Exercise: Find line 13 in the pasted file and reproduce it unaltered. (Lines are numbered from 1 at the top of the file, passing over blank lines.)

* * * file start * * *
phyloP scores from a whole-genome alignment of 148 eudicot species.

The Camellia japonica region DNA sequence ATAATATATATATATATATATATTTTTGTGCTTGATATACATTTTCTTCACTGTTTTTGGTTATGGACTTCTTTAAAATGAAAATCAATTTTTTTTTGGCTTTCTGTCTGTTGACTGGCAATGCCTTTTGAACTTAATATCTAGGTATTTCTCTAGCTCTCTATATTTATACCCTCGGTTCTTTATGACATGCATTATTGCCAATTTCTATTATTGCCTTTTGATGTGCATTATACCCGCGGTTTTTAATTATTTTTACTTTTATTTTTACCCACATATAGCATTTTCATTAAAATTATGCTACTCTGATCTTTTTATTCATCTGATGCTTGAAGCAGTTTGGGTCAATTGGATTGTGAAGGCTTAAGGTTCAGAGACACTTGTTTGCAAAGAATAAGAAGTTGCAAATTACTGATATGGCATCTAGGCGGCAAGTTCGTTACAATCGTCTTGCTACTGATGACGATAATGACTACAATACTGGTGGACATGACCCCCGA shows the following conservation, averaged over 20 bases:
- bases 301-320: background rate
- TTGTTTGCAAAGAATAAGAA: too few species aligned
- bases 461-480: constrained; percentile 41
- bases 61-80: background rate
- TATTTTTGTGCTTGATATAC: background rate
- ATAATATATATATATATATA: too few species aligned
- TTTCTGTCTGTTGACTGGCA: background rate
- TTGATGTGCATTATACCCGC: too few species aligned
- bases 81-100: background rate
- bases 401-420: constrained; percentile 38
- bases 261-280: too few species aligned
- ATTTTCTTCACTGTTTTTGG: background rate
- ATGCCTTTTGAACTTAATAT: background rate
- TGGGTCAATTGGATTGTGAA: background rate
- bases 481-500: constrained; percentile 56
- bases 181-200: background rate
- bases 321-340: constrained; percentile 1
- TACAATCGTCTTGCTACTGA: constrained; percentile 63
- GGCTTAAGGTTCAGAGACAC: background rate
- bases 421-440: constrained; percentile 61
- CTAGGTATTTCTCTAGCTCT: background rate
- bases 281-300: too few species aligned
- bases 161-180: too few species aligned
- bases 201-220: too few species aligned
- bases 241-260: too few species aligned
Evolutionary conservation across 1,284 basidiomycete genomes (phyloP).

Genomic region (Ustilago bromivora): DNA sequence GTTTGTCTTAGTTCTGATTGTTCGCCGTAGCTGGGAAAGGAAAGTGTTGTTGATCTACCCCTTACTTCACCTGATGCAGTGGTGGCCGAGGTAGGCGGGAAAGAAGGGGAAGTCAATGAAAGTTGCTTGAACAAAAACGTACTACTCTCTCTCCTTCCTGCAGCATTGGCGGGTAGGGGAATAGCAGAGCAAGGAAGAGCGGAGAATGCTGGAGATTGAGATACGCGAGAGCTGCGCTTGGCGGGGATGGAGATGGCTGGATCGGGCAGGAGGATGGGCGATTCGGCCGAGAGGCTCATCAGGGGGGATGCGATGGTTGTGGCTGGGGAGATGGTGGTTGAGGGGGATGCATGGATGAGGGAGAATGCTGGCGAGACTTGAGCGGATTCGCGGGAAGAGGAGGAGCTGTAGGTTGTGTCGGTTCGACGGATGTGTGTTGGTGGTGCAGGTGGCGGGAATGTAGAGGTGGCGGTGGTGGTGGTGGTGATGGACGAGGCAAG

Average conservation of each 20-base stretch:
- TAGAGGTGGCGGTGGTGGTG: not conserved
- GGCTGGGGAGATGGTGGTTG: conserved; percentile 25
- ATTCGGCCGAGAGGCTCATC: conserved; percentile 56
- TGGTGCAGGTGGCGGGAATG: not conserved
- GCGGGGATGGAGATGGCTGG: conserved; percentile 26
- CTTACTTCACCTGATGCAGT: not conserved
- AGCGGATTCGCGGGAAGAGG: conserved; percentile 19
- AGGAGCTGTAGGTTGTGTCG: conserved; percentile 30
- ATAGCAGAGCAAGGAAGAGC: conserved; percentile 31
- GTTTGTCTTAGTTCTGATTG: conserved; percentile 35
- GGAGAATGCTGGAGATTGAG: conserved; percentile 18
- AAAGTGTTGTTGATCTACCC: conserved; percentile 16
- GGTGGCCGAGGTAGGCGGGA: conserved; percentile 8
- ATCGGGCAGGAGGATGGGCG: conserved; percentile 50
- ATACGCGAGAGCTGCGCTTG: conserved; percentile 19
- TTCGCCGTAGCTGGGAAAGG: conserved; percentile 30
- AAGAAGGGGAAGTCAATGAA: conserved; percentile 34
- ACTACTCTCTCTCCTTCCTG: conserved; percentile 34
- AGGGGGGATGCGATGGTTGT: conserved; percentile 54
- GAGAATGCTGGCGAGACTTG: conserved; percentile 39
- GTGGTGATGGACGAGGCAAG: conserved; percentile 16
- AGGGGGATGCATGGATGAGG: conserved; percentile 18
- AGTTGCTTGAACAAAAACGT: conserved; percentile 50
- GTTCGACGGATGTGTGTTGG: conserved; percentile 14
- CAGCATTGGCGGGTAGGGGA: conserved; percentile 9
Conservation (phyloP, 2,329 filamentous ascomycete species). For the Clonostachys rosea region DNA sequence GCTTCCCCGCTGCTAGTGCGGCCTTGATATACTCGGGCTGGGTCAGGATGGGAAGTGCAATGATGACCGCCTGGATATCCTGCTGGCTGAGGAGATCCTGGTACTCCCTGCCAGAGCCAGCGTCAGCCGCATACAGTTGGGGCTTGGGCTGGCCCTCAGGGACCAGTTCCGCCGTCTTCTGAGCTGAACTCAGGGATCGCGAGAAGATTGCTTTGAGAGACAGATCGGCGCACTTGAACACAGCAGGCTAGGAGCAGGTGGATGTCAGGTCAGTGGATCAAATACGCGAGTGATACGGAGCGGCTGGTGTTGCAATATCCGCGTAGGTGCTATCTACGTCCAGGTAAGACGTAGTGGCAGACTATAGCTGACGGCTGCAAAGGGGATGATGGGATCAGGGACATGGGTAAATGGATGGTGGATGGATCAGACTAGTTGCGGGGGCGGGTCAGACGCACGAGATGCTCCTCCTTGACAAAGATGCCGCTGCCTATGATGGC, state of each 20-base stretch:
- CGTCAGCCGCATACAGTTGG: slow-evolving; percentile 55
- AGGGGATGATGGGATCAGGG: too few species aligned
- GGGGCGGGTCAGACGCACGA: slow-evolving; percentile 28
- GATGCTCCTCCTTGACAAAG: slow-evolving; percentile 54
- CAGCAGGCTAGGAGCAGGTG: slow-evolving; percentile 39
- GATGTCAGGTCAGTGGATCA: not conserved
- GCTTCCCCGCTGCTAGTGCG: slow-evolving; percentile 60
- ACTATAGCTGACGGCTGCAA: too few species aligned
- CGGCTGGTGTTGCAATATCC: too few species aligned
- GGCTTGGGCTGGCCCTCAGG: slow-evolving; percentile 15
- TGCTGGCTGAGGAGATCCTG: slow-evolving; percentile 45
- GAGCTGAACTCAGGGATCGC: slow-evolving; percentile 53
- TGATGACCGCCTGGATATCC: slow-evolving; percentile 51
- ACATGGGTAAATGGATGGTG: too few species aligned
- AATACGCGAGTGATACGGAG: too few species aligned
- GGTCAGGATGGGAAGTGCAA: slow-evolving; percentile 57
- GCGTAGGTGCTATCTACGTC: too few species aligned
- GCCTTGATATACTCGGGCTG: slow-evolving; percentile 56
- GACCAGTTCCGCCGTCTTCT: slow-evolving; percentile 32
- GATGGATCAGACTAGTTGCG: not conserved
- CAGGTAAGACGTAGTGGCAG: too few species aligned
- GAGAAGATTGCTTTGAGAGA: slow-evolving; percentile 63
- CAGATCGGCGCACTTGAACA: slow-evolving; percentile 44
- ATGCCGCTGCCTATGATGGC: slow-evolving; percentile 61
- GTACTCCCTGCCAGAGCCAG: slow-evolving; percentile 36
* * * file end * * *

- bases 261-280: too few species aligned